When you are doing something for the first time, or when something is new to you, being intimidated is a normal feeling. It is understandable to feel anxious — the important thing is, you are finding ways to overcome your anxiety.
Yoga has gained so much popularity these days and many have heard of its benefits. However, not everyone has mustered up the courage to finally sign up for a yoga class. If you are one of those people and you have not yet tried your first yoga session, now is the time to consider doing it. But perhaps there are several questions going on in your brain.
“What if it’s too difficult?”
“What if I get injured?”
“What if I will make a fool of myself in front of others?”
“What if I couldn’t do the poses properly?”
And the list of your what-ifs goes on and on…
Now, before you torture yourself with such worries that should never be your concern in the first place, always remember that everyone in a yoga class, including the yoga teacher, has begun their practice as a first-timer sometime in their past. Mind you, there will even be yoga students in the class who are newbies too!
To help you prepare for that first personal and actual yoga experience, we have narrowed down seven useful must-knows for every first-time yoga student, which will surely come in handy.
Here are seven things you should know before going to your first yoga class:
1. It’s OK If You are Not Physically Flexible or Strong
Flexibility and strength are two of the many things that you will gain from a consistent and regular yoga practice. They are definitely not a pre-requisite! So don’t make a fuss if you cannot do a full split or even a half split. To be honest, no one really cares whether or not you can stand on your head right away or you can do a full-circle backbend.
2. No One is Really Looking at Your Armpits or Toenails
One of the most common (and absurd) excuses why some of people are putting off yoga is because, according to them, they have dark underarms. Others are hesitant because they have not gotten a pedicure yet.
It’s sweet that you are concerned about how your armpits and toenails would affect the class — but to tell you honestly, no one will ever get distracted by dark and hairy underarms or chipped-off toenail polish. Just make sure that you practice proper hygiene because having smelly pits or feet is another story.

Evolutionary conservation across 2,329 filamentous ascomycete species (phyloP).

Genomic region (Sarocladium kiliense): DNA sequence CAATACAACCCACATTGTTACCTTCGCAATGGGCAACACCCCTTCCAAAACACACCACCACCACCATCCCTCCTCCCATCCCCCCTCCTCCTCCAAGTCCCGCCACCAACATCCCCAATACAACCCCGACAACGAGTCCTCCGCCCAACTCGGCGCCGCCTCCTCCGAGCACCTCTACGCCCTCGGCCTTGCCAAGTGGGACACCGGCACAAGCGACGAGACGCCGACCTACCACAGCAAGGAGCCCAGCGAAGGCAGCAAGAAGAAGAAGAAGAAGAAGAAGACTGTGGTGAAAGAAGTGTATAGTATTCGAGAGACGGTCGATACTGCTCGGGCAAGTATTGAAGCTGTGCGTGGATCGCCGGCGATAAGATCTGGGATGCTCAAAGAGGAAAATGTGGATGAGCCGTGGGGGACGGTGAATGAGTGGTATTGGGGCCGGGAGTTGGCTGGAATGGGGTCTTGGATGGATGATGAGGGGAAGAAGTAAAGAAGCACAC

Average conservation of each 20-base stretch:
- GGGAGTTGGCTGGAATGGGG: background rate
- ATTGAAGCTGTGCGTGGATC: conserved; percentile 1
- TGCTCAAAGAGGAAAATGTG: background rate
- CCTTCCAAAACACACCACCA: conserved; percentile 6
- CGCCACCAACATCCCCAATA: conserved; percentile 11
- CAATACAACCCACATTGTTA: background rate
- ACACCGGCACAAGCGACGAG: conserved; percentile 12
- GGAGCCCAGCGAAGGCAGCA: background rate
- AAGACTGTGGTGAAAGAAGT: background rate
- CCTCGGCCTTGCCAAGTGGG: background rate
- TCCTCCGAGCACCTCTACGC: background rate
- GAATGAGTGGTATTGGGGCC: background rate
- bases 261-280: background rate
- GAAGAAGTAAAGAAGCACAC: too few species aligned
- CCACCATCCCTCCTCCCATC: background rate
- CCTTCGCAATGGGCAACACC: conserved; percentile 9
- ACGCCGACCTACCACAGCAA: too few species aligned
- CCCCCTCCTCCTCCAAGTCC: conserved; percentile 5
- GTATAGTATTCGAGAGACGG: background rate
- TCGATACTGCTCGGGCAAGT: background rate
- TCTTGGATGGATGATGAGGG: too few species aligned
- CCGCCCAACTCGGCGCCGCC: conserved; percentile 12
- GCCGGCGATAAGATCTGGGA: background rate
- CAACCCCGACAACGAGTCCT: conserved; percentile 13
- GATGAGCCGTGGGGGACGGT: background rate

3. It’s OK to Stop and Rest if You are Tired
Yoga is not a marathon. It is not a competition. Yoga is a journey towards yourself — as deep as it may sound, it’s just as simple as that. It is your body. You know your limits.
If you get tired and you think you need a break, just feel free to stop and rest. Don’t be shy. Get back up again to join the flow whenever you are ready. And never think you will make a fool of yourself here, because as a matter of fact, no one would mind.
4. It’s Rude to Talk with Your practice-Mates During a Class
Whether it’s yoga-related or not, talking with your classmate while the yoga class is ongoing is actually rude. It can cause distraction to others, more than your armpits could. And more so, it shows disrespect to the teacher. If you have concern about a certain yoga pose, don’t hesitate to discreetly get the attention of your teacher for assistance.
5. It’s rude to use your phone during a class
Just like chatting with you mat-mates, it’s also considered rude to use your phone or take phone calls during a class. Ideally, mobile devices should be switched off while you are doing your yoga practice to keep the solemnity of the practice for you and for everyone else.
However, if you really need to take that phone call, try to excuse yourself discreetly and get out of the practice room before you answer your phone. Keep your voice soft especially if you are still inside the vicinity where people inside the practice room may still hear you.
6. Your Teacher Would Be Happy to Help
It is understandable for first-timers to not want the attention and pretend they are invisible. But if you have questions, do not be embarrassed to ask the teacher. Yoga teachers love to assist their students more than anything else.
But they want their students to ask for help, because well, they are not mind-readers. If you think your questions can wait until after the class, that’s still OK. Just don’t be shy to ask.
7. Stay Until the Class is Finished
And I mean, really finished. Do not walk out, even if you think it is too difficult for you. If you think it’s too difficult, ask the teacher for help (see number 5) or take a rest (see number 3) — but never, ever roll your mat in the middle of the practice and leave — unless you really intend to all-out rude. This also means that you have to stay until after Savasana (corpse pose).
Yoga is a life-long journey.
Yoga is not just a first-try or one-time adventure. You have to keep on coming back, try different kinds of classes, and/or join different teachers to finally see and understand why you should make it a part of your lifestyle. Only with constant practice will you enjoy the many benefits of yoga and find its true bliss.
May you have a meaningful yoga journey.
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